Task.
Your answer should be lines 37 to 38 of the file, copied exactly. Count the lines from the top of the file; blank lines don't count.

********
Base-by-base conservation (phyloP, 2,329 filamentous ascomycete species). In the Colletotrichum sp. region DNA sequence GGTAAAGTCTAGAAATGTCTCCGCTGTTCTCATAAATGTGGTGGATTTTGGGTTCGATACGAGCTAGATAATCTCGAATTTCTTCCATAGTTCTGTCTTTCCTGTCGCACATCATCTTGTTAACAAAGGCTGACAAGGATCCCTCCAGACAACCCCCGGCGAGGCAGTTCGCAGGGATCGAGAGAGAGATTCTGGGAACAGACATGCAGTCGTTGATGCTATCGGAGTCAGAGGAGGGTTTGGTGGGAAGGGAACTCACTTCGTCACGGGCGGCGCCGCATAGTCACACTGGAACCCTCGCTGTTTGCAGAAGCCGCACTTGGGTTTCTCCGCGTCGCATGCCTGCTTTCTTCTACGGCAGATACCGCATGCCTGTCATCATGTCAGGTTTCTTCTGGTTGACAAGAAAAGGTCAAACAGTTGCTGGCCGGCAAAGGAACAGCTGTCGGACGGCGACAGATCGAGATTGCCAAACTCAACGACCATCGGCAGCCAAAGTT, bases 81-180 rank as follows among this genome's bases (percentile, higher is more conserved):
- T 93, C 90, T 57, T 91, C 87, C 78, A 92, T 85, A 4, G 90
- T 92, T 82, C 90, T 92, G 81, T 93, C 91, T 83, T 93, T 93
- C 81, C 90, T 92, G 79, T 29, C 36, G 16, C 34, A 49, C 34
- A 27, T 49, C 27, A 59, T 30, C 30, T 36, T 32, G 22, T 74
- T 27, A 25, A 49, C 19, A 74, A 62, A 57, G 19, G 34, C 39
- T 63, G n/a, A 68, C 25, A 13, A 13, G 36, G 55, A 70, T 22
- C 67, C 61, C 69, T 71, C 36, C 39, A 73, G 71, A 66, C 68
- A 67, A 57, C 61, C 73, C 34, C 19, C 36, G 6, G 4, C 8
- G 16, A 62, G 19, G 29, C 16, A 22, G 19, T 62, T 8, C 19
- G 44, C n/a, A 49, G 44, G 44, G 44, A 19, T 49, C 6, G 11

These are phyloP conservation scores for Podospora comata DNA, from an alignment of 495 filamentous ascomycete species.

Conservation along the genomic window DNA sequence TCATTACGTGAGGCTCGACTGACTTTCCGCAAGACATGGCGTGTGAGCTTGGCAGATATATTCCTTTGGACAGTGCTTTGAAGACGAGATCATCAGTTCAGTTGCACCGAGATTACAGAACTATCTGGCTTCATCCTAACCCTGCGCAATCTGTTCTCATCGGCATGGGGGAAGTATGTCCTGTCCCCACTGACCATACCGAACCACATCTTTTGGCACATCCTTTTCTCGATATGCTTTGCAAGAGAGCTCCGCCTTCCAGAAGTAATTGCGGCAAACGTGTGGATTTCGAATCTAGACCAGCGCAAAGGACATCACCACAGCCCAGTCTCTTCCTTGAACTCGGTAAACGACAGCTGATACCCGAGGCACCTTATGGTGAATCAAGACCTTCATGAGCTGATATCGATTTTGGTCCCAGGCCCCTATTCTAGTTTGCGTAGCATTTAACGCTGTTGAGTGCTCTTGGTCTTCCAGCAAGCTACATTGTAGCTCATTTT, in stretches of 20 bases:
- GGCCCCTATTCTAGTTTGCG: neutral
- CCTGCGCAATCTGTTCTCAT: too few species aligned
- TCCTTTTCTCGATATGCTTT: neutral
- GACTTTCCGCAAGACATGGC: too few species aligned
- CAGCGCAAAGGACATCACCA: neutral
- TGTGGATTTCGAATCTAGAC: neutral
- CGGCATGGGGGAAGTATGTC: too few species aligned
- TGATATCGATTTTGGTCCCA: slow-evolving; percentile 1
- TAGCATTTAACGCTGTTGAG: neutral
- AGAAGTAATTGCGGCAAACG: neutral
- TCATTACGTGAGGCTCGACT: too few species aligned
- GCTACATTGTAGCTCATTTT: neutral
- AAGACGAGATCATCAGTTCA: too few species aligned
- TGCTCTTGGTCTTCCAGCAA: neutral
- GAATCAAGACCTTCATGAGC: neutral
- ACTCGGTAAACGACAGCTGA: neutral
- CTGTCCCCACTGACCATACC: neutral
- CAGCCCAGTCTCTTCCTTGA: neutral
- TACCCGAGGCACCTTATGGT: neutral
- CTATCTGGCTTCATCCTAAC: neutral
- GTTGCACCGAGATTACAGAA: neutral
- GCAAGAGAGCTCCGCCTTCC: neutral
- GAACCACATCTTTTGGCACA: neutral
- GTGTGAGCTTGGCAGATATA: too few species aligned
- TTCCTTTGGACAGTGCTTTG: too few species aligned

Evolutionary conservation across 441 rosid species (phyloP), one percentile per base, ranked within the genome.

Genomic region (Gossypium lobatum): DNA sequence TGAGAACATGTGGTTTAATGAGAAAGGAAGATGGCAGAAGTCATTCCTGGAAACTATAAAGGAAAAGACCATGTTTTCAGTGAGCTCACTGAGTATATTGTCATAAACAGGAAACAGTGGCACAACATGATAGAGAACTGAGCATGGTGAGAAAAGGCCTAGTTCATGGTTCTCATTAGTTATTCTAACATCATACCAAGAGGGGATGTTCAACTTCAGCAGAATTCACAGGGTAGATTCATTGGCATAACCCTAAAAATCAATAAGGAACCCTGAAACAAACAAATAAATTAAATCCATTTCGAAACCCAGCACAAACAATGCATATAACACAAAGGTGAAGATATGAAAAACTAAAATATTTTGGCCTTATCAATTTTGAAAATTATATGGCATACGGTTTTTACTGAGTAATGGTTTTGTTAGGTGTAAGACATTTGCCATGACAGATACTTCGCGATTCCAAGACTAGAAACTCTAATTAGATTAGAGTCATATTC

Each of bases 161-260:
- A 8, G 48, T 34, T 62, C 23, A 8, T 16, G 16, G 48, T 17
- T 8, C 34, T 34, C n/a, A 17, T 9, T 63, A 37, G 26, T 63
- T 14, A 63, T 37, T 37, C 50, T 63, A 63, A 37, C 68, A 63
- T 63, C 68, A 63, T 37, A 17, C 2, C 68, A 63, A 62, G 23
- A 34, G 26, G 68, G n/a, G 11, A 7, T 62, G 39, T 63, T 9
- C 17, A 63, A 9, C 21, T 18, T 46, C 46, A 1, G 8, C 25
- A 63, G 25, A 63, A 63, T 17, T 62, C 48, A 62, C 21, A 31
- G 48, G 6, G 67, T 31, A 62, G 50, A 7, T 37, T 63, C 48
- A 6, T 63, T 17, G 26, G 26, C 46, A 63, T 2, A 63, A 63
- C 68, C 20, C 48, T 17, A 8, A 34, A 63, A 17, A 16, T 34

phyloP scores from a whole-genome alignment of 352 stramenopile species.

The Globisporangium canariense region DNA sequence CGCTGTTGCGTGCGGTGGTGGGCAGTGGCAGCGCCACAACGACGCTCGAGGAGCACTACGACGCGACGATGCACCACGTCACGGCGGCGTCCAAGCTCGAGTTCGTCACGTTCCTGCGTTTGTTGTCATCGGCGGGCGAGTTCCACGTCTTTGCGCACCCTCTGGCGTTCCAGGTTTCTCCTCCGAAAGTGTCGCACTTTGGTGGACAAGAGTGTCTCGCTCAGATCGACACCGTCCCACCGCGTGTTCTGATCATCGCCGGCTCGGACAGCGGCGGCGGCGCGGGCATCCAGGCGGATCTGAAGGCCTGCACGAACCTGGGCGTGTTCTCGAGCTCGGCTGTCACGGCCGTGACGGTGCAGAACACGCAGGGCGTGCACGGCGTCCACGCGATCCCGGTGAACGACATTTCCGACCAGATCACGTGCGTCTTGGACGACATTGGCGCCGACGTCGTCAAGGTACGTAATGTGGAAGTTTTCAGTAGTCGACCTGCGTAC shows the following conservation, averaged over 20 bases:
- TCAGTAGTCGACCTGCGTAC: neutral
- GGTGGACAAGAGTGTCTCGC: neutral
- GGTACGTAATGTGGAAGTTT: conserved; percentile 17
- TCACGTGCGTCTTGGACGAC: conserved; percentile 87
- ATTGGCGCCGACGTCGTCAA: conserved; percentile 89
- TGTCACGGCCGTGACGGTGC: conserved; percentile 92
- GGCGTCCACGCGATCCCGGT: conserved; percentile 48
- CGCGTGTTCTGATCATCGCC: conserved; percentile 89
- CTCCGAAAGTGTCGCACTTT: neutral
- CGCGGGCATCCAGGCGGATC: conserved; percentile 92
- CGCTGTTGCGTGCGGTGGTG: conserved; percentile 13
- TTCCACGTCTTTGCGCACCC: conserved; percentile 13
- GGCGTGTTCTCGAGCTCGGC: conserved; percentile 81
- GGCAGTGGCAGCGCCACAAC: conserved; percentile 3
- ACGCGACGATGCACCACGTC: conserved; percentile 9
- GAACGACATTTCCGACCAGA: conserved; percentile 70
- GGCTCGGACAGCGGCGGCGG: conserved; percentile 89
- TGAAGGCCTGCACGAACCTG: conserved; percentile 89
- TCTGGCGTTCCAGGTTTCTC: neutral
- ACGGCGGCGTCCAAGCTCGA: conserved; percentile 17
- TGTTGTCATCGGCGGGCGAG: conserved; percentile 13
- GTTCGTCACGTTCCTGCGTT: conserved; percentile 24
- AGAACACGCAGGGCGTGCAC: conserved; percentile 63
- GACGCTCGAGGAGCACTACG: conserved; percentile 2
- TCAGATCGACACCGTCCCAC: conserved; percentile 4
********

- GTGTGAGCTTGGCAGATATA: too few species aligned
- TTCCTTTGGACAGTGCTTTG: too few species aligned